Method of producing microbial cells from methane

- Ajinomoto Co., Inc.

A novel strain belonging to genus Methylomonas grows well on a culture medium in the presence of methane as the main carbon source. The microbial cells are useful as a feedstuff.

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This invention relates to a method of producing microbial cells utilizing methane as the main carbon source.

Methane is one of the most inexpensive carbon sources for microbial growth. It is known that there are many microorganisms capable of growing on a culture medium in the presence of methane as the principle carbon source. However the growth of the most known strains is quite low and unsatisfactory. With mixed cultures, superior growth strains are known. But when the strains are isolated, this superior property of the original strain mixture is somehow lost (Applied Microbiology, 15, 1473-1478 (1967) and 21, 511-515 (1971)). With pure cultures, superior strains, capable of good growth, are not known. Since it is difficult to maintain stable mixed cultures during a large number of cycles, the industrial production of single cell protein from methane is a problem.


It is now been found that a novel strain belonging to genus Methylomonas which was isolated from soil grows well as a pure culture on a medium in the presence of methane as a main carbon source.

The new strain is Methylomonas sp AJ-3670 (FERM P-2400), which has been deposited with the Fermentation Research Institute, Agency of Industrial Science and Technology, Ministry for Industrial Trade and Industry, Chiba, Japan, and is freely available from the Institute.

The new strain is characterized by the following properties: Morphological characteristics: (cultivated by shake culture in the presence of methane as the sole carbon source for 18 hours in inorganic liquid medium at Unicellular rods, size 1.0-1.2 .times. 2.0-3.5 .mu., motile by means of polar flagella, gram negative, but sometimes cells are partially positively stained in the early growth phase. Sometimes rosettes are formed. Spores or cysts are not formed.

(Cultivated on inorganic agar slant in an atmosphere composed of methane as the sole carbon source for 24 hours). Rods, sometimes show pleo morphism, size 1.0-1.2 .times. 3-6 .mu.. Cells stick together by slimy substances and sometimes branched like shapes are recognizable. Granular substances, which are easily stained by Sudan black are recognizable in the cells, spores or cysts are not formed.

Type of agar colonies: (cultivate on inorganic agar plate in the presence of methane for 16 days) diameter 1.0 mm, circular, flat, smooth, entire, butyrous, white buff, opaque. Do not produce soluble pigment.

(Nutrient agar plate) Do not grow.

Physiological characteristics: Catalase positive. Oxidase positive in young culture, but oxidase activity is easily lost in older culture. Nitrate is reduced to nitrate. Optimum growth temperature,, no growth at Optimum growth pH 6.0-7.5. Aerobic.

Utilization of organic compounds as a sole carbon source:

Methane is the only one utilizable organic carbon source among the various organic compounds tested. Alcohols, such as methanol or ethanol, aldehydes, such as formaldehydes or acetaldehyde, alkylamines, such as methylamine or ethylamine, organic acids such as formate, acetate, citrate, succinate, pyruvate, oxalate or gluconate, carbohydrates, such as D-glucose, fructose, sucrose, D-ribose, D-xylose, lactose, D-galactose, L-rhamnose, D-arabinose, D-maltose or D-mannose, and natural organic nutrients such as soluble starch, yeast extract, peptone, casamino acids, corn steep liquor or soybean hydrolizates are not utilized. The effects of various organic compounds on the growth of strain FERM P-2400 in the presence of methane are as follows: Methanol, ethanol, formaldehyde, acetaldehyde methylamine, ethylamine, formate, citrate pyruvate and nucleotides have inhibitory effects. D-glucose, fructose, D-xylose, lactose, D-galactose, D-arabinose and D-mannose have no effect. D-ribose stimulates the growth. Casamino acids, corn steep liquor and soybean hydrolyzate have no effect on growth, but yeast extract and peptone stimulate the growth. The above mentioned results were obtained by the following experimental methods. The various substances under test send us 0.1 % alcohols, carbohydrates, organic acids and natural organic nutrients such as yeast extract were added to the inorganic liquid medium. The test culture were shaken for from 2 to 4 days at after inoculation of bacteria. The growing cultures were tested for carbon assimilation tests and effects of organic compounds on the growth under an atmosphere of methane. With aldehydes and alkylamines, 0.05% was used as the concentration in the above experiments. The composition of the utilized in the morphological observations, utilization of organic compounds and other tests described above was as follows:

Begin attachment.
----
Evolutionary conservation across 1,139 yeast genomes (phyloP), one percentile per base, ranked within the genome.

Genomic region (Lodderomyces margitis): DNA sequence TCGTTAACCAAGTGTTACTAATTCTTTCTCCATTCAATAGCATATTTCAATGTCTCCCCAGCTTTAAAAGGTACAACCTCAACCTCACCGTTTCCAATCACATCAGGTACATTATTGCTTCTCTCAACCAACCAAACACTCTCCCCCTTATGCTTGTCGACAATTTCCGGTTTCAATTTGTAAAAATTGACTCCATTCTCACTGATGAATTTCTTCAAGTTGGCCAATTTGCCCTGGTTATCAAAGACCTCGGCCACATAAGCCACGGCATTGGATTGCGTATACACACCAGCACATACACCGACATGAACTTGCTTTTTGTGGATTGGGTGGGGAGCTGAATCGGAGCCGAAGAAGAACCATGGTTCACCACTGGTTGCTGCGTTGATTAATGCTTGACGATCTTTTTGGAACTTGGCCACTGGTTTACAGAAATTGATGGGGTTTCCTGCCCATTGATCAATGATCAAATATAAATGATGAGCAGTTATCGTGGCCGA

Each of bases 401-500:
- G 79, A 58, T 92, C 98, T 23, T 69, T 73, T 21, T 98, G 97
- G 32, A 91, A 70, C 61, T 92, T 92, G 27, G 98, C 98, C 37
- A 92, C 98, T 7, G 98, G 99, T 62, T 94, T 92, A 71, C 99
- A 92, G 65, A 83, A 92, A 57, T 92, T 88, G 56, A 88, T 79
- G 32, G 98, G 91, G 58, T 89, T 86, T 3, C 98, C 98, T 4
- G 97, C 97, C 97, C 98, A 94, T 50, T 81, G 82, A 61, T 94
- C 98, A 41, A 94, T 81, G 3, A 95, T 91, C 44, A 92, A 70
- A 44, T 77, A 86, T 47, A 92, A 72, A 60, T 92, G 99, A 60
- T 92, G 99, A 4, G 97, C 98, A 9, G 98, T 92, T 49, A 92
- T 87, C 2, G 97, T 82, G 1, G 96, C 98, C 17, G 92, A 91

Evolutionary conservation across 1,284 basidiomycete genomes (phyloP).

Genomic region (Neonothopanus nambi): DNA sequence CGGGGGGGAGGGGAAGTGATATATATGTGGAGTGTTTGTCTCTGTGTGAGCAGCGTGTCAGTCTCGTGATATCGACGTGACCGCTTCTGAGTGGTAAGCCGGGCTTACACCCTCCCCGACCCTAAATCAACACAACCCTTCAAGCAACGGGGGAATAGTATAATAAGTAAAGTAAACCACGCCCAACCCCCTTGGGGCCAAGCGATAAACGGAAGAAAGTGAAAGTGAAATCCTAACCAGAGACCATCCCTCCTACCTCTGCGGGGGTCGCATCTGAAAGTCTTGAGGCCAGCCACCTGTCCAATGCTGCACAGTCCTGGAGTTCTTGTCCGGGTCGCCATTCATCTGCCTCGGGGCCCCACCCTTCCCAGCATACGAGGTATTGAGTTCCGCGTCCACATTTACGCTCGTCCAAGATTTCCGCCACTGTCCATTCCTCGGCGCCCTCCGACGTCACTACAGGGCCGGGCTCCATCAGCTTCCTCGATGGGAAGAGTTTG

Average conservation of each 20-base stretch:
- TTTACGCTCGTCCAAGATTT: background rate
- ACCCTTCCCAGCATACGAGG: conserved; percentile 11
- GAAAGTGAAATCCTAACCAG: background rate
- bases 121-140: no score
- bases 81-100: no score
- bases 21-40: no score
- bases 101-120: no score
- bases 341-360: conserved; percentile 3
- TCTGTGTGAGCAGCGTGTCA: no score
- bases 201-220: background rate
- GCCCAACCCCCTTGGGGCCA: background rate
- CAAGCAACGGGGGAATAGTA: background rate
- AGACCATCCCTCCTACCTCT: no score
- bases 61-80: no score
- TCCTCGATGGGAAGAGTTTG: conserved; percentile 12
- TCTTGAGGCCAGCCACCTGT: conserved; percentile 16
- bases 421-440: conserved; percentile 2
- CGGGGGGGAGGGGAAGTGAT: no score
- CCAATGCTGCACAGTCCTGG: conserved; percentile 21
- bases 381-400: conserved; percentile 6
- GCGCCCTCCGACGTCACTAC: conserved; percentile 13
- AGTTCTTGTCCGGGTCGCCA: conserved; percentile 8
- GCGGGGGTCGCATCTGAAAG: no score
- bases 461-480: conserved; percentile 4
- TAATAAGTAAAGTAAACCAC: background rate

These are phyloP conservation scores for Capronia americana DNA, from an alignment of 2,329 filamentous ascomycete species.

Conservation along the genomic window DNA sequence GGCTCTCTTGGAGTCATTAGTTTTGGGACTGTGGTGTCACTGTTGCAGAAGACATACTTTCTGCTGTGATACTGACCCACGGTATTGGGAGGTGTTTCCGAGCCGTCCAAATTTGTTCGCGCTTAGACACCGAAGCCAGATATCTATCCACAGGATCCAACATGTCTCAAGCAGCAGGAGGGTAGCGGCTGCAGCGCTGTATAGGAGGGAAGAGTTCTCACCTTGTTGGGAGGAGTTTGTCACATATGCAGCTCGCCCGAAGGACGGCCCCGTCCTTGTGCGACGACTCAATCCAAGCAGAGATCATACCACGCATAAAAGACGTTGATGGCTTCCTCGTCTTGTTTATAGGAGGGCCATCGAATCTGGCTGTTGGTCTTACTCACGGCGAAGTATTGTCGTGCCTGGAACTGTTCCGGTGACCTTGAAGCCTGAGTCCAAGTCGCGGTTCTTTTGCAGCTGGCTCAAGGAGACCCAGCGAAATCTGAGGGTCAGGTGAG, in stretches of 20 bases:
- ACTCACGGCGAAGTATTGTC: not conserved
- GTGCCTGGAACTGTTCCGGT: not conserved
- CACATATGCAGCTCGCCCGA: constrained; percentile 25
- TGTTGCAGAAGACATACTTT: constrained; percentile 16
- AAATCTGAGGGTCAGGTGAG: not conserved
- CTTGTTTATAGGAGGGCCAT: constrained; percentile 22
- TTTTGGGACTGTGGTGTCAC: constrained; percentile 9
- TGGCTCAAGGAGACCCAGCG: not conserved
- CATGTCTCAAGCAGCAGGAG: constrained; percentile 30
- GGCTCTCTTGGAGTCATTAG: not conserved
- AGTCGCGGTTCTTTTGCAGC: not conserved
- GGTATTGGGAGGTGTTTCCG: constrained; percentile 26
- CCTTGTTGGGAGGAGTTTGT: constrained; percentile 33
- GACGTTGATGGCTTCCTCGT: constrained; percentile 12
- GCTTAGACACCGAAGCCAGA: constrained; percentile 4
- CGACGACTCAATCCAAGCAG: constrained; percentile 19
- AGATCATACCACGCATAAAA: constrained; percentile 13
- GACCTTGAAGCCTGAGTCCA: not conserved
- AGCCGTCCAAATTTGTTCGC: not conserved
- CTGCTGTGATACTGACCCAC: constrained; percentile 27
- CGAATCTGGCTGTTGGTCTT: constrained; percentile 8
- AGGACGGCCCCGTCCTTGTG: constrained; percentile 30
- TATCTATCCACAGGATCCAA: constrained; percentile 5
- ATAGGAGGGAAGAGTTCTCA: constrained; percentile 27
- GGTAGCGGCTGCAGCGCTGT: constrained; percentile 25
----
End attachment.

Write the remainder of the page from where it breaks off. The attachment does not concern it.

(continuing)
Inorganic synthetic medium ______________________________________ (NH.sub.4).sub.2 SO.sub.4 0.5 g/l KH.sub.2 PO.sub.4 0.3 g/l Na.sub.2 HPO.sub.4.12H.sub.2 O 1.8 g/l MgSO.sub.4.7H.sub.2 O 0.2 g/l FeSO.sub.4.7H.sub.2 O 10 mg/l CuSO.sub.4.5H.sub.2 O 1.0 mg/l pH 7.2 ______________________________________